Medical Search

Medical News from Scientific American: Health

Hierarchy of Color Naming Matches the Limits of Our Vision System

April 16, 2012, 5:30 am by Scientific American: Health

The order in which colors are named worldwide appears to be due to how eyes work, suggest computer simulations with virtual people. [More]


Featured Medical Stories

Newest Fitbits

Have you seen the NEW FITBIT??

Fitbit is now a health tracker and fasion statement. See all the new beautiful models here >> See the HOTTEST new Fitbits!

See the HOT Fitbit Blaze Now Compare All Fitbit Products Google Fitbit
Sense Sleep Tracker

Awaken Your Sleeping Beauty With This Sleep Tracker

Sleep is the new hot topic and from what science tells us, it is the holy grail of health. If you can track it, you can optimize it. If you can optimize it, you can benefit from it. This hot new sleep tracker by Hello is the perfect sleep tracker for the perfect price. There is beauty in health, and it needs to be awakened. But before that, let's get the best sleep of our lives. Learn more here: Sense Sleep Tracker on Amazon

Sleep Tracker on Amazon Sleep Tracker Reviews Google Sleep Trackers

More medical news from Scientific American: Health

Attitude Toward Legal Pot Mellows in Parts of Latin America
Scientific American: Health : February 25, 2017, 4:00 am
A survey conducted in nine countries in the region shows attitudes toward the drug are changing in some countries -- Read more on ScientificAmerican.com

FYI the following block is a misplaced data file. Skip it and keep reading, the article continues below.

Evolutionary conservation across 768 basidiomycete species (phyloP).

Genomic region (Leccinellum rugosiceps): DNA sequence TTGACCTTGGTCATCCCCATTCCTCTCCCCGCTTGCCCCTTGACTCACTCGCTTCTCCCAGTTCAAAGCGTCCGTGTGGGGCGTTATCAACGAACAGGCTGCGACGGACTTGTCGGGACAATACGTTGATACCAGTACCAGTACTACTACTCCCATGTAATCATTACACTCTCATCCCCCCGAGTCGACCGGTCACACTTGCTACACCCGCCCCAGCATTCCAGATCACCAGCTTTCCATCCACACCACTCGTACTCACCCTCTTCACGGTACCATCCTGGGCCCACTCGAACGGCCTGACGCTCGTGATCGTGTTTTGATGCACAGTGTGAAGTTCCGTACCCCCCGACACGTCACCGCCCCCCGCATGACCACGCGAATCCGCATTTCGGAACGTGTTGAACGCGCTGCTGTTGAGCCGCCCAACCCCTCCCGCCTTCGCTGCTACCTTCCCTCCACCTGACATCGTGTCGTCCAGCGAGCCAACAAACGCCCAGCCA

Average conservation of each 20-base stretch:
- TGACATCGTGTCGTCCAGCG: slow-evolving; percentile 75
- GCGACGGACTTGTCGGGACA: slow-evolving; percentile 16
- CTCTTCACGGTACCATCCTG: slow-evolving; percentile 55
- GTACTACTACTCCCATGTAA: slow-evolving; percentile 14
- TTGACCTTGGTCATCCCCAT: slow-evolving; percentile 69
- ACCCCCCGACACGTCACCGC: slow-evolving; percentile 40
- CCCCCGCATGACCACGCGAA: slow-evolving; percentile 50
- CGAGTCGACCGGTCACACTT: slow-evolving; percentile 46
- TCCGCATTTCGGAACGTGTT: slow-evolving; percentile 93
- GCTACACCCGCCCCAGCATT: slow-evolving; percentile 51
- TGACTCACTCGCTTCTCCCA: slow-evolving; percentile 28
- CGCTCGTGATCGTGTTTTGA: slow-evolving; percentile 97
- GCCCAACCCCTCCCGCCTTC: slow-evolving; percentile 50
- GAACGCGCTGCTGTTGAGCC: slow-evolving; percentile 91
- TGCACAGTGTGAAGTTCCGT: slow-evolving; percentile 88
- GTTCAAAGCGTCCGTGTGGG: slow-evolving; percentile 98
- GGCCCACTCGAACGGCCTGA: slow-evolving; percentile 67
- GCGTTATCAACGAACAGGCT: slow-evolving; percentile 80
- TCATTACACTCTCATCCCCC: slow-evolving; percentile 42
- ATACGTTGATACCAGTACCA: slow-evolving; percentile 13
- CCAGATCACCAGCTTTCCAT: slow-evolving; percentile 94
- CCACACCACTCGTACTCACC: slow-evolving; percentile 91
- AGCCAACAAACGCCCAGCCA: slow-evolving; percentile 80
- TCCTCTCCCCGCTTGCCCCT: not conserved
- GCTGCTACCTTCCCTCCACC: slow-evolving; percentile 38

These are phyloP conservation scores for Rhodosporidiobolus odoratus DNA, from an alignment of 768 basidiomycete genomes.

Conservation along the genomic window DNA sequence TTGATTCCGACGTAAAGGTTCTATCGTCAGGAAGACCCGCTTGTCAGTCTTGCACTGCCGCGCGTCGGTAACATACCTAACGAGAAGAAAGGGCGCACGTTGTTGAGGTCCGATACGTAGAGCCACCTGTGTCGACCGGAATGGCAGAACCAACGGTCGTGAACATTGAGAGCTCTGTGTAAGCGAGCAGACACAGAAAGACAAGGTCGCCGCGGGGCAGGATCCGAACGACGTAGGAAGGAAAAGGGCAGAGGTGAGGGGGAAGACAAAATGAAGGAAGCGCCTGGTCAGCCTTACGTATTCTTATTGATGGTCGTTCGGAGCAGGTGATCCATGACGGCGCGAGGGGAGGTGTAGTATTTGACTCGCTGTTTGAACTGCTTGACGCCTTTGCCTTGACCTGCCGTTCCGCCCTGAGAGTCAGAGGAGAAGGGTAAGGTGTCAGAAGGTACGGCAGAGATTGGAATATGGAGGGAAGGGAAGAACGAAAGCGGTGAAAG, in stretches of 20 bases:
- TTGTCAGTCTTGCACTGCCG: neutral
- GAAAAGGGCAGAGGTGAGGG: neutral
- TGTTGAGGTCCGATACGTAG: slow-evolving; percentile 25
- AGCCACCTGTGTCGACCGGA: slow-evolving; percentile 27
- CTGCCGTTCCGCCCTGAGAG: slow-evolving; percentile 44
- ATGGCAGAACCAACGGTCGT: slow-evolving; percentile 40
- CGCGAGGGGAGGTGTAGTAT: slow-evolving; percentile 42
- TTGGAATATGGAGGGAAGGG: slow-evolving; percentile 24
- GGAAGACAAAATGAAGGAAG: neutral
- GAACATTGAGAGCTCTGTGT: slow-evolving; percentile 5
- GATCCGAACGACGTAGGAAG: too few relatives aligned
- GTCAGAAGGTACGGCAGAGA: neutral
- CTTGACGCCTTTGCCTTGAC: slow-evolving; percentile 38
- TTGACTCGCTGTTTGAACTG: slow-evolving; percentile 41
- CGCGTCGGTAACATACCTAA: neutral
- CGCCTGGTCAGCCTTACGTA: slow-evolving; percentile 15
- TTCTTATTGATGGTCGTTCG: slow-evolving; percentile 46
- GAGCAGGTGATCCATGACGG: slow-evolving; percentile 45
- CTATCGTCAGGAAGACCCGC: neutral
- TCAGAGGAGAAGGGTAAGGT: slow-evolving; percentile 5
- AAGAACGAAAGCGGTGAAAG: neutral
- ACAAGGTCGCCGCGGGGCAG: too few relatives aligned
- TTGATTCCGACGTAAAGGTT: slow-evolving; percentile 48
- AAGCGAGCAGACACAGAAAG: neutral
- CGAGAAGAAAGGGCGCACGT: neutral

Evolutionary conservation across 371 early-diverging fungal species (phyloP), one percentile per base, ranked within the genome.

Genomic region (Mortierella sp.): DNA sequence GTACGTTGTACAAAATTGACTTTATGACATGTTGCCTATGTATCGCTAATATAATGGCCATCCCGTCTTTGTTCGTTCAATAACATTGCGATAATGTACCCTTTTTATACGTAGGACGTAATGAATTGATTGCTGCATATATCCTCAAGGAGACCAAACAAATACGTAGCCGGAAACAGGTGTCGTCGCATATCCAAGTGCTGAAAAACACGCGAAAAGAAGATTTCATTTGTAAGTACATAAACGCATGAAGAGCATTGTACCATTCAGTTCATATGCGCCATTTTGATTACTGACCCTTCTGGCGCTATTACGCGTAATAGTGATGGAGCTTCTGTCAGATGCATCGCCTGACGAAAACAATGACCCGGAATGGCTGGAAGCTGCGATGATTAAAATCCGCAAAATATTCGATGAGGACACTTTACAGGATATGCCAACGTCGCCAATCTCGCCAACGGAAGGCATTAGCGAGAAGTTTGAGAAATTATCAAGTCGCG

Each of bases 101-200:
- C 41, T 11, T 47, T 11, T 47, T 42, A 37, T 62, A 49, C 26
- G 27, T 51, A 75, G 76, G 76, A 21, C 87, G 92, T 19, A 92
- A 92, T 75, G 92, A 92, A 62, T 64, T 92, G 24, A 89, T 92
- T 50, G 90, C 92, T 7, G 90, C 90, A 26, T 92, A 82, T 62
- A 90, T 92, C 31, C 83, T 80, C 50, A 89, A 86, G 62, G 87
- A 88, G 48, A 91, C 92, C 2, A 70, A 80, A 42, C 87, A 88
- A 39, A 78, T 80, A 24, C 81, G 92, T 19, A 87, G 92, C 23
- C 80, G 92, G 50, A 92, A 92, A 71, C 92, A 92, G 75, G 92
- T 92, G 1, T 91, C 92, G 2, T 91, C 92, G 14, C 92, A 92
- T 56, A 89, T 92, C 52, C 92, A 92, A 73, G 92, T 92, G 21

Deadly U.S. Heroin Overdoses Quadrupled in Five Years
Scientific American: Health : February 24, 2017, 7:15 am
More than 12,000 deaths are linked to the drug -- Read more on ScientificAmerican.com

Deadly U.S. Heroin Overdoses Quadrupled in 5 Years
Scientific American: Health : February 24, 2017, 7:15 am
More than 12,000 deaths are linked to the drug -- Read more on ScientificAmerican.com

Feverish Sprint for a Zika Vaccine Faces a Strange Hurdle this Summer
Scientific American: Health : February 23, 2017, 12:00 pm
No one wants active viral outbreaks—but researchers need them to make sure vaccinations work    -- Read more on ScientificAmerican.com

Blood Cells Remember Your Mountain Vacation
Scientific American: Health : February 23, 2017, 7:49 am
Red blood cells retain a memory of high-altitude exposure, allowing for faster acclimation next time. But that memory fades within four months. Christopher Intagliata reports.  -- Read more on ScientificAmerican.com